Solana Client Developer Jito Ends 'Mempool' Function

The mempool was a key part of its technology stack that nonetheless allowed for "sandwich" attacks.

AccessTimeIconMar 8, 2024 at 11:11 p.m. UTC
Updated Mar 9, 2024 at 3:49 p.m. UTC
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  • Solana client developer Jito Labs announced it would shutter its mempool functionality on Friday.
  • While Solana itself doesn't have a mempool, the Jito client did, which allowed costly "sandwich attacks" to take place.
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  • The developer of popular alternative Solana client Jito on Friday abruptly nixed its mempool functionality, a key part of its tech stack that had nonetheless enabled a spate of costly front-running attacks on crypto traders.

    Jito said in a tweet Friday that its mempool would go offline within hours. Mempools are the place where transactions sit before they’re added to the blockchain. Solana's core architecture doesn’t have a mempool but Jito’s Block Engine, which is designed to bring "maximum extractable value" (MEV) to the chain, did.

    The decision ends a six-week battle between Jito's stewards and savvy traders who were exploiting the mempool by front-running other people's trades. For much of its existence Jito's terms of service had banned "front running" in its mempool, but traders kept executing these so-called "sandwich attacks" anyway.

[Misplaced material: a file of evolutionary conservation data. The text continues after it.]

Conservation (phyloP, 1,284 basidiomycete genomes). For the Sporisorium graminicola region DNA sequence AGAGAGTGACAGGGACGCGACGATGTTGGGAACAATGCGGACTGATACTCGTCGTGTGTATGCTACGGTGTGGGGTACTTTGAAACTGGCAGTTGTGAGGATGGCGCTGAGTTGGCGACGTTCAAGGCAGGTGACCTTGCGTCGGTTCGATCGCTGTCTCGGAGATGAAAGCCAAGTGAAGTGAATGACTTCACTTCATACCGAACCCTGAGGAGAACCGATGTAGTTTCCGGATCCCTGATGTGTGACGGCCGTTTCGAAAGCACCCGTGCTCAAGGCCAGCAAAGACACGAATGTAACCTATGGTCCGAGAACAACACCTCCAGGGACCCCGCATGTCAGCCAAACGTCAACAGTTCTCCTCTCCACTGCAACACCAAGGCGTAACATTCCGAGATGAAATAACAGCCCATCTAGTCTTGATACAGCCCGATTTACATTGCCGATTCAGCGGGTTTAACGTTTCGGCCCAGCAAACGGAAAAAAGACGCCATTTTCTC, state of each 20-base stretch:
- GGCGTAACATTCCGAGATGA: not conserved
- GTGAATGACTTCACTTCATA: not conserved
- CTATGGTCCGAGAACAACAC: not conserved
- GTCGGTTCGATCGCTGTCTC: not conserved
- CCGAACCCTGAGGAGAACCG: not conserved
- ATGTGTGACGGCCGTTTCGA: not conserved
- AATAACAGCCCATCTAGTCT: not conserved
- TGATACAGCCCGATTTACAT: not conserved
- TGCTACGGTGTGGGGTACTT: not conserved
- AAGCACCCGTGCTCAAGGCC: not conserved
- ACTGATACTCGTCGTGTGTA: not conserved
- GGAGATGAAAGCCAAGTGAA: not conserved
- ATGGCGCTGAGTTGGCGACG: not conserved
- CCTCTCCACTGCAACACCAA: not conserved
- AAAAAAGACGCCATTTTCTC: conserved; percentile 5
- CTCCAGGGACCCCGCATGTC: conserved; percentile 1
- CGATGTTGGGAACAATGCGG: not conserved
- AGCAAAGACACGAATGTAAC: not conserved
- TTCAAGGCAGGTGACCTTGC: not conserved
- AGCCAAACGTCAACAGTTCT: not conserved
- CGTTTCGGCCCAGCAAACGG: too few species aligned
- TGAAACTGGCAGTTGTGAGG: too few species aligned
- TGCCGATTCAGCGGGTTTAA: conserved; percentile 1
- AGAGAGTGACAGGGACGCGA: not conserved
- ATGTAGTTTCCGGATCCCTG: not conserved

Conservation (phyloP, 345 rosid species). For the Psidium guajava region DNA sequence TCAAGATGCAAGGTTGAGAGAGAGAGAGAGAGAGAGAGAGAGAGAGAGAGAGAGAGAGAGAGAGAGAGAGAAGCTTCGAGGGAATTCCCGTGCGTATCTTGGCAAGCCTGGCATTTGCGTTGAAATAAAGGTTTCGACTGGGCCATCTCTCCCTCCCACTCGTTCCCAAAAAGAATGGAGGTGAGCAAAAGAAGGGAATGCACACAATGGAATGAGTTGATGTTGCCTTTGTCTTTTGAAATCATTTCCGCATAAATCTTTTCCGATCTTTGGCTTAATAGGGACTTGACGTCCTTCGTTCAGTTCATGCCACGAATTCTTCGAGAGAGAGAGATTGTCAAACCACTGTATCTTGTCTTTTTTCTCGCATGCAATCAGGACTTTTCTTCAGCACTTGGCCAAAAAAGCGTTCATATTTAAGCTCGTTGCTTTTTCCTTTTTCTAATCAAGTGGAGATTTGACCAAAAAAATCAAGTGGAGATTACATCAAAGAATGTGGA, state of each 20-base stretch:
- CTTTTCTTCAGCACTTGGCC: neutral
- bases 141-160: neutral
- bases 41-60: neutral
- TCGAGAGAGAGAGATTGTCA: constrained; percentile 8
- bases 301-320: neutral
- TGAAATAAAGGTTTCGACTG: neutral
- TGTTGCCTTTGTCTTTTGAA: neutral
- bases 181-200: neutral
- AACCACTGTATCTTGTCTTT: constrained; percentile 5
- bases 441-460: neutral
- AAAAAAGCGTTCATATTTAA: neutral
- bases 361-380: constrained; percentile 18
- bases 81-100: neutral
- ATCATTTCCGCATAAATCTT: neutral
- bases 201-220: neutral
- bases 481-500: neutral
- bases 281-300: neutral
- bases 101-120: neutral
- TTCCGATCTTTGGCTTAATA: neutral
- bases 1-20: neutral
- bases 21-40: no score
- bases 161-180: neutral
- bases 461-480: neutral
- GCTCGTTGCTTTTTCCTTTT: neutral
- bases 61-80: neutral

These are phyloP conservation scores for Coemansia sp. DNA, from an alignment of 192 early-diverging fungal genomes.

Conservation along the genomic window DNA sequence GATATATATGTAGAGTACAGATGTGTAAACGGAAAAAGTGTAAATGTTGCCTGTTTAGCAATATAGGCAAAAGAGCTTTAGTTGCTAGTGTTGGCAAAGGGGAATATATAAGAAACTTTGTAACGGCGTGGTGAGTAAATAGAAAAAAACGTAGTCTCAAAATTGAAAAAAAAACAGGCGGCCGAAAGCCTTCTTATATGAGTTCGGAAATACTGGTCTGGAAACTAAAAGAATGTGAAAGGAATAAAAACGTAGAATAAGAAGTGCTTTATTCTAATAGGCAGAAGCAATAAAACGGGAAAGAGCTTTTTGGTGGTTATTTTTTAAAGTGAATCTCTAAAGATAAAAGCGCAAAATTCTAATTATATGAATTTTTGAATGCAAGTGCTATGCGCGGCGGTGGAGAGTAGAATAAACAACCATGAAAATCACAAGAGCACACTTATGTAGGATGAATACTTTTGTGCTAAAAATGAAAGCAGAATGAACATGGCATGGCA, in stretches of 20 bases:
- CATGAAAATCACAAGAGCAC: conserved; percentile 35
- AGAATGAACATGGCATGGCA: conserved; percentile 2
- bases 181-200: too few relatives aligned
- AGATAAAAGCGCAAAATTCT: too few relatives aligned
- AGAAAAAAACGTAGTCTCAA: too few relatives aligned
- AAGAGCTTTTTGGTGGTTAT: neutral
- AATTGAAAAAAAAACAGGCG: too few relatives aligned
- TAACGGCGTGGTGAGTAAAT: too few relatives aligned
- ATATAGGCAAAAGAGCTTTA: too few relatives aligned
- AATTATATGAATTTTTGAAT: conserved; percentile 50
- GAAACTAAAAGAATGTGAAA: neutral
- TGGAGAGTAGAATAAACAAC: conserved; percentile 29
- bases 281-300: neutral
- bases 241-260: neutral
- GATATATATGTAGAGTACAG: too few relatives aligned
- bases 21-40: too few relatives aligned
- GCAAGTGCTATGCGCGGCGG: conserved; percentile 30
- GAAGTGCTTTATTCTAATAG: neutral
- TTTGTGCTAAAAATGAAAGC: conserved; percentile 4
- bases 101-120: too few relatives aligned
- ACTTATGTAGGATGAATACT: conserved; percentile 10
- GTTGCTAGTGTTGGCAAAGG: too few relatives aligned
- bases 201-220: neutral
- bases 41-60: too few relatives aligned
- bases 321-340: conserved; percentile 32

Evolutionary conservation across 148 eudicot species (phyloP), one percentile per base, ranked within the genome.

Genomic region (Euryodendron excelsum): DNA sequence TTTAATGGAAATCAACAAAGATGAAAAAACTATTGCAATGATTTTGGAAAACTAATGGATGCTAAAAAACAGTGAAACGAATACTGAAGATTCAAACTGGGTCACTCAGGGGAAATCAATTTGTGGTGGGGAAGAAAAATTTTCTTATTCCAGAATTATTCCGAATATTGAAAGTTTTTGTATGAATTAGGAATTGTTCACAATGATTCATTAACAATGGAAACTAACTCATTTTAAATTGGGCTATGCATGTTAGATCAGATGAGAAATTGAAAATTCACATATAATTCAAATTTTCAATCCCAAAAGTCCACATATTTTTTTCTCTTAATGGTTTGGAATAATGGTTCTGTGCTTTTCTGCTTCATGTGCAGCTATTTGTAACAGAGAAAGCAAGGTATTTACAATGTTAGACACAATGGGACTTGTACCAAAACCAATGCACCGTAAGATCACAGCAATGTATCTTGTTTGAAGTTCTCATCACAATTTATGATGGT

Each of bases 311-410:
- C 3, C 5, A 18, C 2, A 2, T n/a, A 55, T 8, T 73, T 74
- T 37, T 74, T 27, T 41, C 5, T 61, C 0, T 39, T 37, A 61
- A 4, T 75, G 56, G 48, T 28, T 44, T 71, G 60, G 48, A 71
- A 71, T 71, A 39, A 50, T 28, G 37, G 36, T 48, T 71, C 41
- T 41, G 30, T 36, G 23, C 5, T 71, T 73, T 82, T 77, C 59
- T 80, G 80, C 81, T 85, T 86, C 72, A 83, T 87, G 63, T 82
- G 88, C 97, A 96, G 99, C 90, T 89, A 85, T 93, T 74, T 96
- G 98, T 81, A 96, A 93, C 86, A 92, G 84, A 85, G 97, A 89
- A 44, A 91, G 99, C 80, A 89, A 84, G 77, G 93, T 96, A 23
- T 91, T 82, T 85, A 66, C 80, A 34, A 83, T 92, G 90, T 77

A sandwich attack occurs when arbitrage bots trade against people whose transactions are sitting in the mempool but haven't yet settled. It's niche part of MEV on Ethereum, where perpetrators mostly target large orders. But Solana's low fees made sandwich attacking all too easy, and many retail users were paying the price.

    In a statement sent after this article was published, Jito Labs contributor Lucas Bruder said the team "has been attempting to minimize the impact of negative MEV for months now. This includes working with other protocols on advising applications on better UI, notifying applications of MEV leakage, and advising applications on more accurate pricing mechanisms to allow lower price slippage settings."

    "Additionally, we attempted to engineer solutions to reject sandwich bundles, but our solutions became a cat-and-mouse game with MEV searchers," the statement said. "Ultimately the Jito Labs team views negative MEV, including sandwich attacks, as a drag on the Solana ecosystem, and in the absence of an engineering solution we have made the difficult decision to suspend the mempool. We remain dedicated to providing an additional revenue stream for validators and stakers in addition to making Solana the best execution environment for all users."

    UPDATE (March 9, 2024, 05:15 UTC): Adds statement from Jito Labs.

    Edited by Nikhilesh De.

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    Danny Nelson

    Danny is CoinDesk's Managing Editor for Data & Tokens. He owns BTC, ETH and SOL.


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